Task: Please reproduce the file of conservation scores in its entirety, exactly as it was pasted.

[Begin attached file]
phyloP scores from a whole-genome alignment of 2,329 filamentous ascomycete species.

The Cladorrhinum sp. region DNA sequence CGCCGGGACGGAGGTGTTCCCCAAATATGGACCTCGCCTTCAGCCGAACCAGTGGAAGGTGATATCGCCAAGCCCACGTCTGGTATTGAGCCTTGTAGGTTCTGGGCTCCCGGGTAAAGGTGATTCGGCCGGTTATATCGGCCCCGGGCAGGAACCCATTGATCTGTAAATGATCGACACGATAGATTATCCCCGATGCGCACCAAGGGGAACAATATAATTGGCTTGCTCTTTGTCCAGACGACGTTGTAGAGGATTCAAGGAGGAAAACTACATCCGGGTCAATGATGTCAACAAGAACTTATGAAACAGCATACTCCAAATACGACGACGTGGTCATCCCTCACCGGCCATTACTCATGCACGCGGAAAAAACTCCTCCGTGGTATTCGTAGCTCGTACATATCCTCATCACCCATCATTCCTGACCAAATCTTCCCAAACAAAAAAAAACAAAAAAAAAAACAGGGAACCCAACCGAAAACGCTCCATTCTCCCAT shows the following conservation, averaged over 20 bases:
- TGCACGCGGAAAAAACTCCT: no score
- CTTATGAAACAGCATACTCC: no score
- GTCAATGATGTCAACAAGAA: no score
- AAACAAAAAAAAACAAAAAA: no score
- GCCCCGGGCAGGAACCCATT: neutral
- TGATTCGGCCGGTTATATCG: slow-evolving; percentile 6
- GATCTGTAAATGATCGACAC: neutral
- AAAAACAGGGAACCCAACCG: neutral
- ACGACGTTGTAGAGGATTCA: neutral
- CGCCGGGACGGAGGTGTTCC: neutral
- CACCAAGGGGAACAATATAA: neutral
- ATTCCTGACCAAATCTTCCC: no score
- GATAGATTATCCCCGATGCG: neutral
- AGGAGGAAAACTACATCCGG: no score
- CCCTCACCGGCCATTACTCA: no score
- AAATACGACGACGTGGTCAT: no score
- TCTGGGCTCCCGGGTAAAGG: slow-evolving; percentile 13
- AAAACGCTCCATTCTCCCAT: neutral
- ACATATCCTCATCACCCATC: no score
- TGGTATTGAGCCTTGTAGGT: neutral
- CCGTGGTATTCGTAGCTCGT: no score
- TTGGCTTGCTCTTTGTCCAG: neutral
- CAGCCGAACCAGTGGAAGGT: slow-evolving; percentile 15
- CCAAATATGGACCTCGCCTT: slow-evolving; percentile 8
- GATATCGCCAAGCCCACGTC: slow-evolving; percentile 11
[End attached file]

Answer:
phyloP scores from a whole-genome alignment of 2,329 filamentous ascomycete species.

The Cladorrhinum sp. region DNA sequence CGCCGGGACGGAGGTGTTCCCCAAATATGGACCTCGCCTTCAGCCGAACCAGTGGAAGGTGATATCGCCAAGCCCACGTCTGGTATTGAGCCTTGTAGGTTCTGGGCTCCCGGGTAAAGGTGATTCGGCCGGTTATATCGGCCCCGGGCAGGAACCCATTGATCTGTAAATGATCGACACGATAGATTATCCCCGATGCGCACCAAGGGGAACAATATAATTGGCTTGCTCTTTGTCCAGACGACGTTGTAGAGGATTCAAGGAGGAAAACTACATCCGGGTCAATGATGTCAACAAGAACTTATGAAACAGCATACTCCAAATACGACGACGTGGTCATCCCTCACCGGCCATTACTCATGCACGCGGAAAAAACTCCTCCGTGGTATTCGTAGCTCGTACATATCCTCATCACCCATCATTCCTGACCAAATCTTCCCAAACAAAAAAAAACAAAAAAAAAAACAGGGAACCCAACCGAAAACGCTCCATTCTCCCAT shows the following conservation, averaged over 20 bases:
- TGCACGCGGAAAAAACTCCT: no score
- CTTATGAAACAGCATACTCC: no score
- GTCAATGATGTCAACAAGAA: no score
- AAACAAAAAAAAACAAAAAA: no score
- GCCCCGGGCAGGAACCCATT: neutral
- TGATTCGGCCGGTTATATCG: slow-evolving; percentile 6
- GATCTGTAAATGATCGACAC: neutral
- AAAAACAGGGAACCCAACCG: neutral
- ACGACGTTGTAGAGGATTCA: neutral
- CGCCGGGACGGAGGTGTTCC: neutral
- CACCAAGGGGAACAATATAA: neutral
- ATTCCTGACCAAATCTTCCC: no score
- GATAGATTATCCCCGATGCG: neutral
- AGGAGGAAAACTACATCCGG: no score
- CCCTCACCGGCCATTACTCA: no score
- AAATACGACGACGTGGTCAT: no score
- TCTGGGCTCCCGGGTAAAGG: slow-evolving; percentile 13
- AAAACGCTCCATTCTCCCAT: neutral
- ACATATCCTCATCACCCATC: no score
- TGGTATTGAGCCTTGTAGGT: neutral
- CCGTGGTATTCGTAGCTCGT: no score
- TTGGCTTGCTCTTTGTCCAG: neutral
- CAGCCGAACCAGTGGAAGGT: slow-evolving; percentile 15
- CCAAATATGGACCTCGCCTT: slow-evolving; percentile 8
- GATATCGCCAAGCCCACGTC: slow-evolving; percentile 11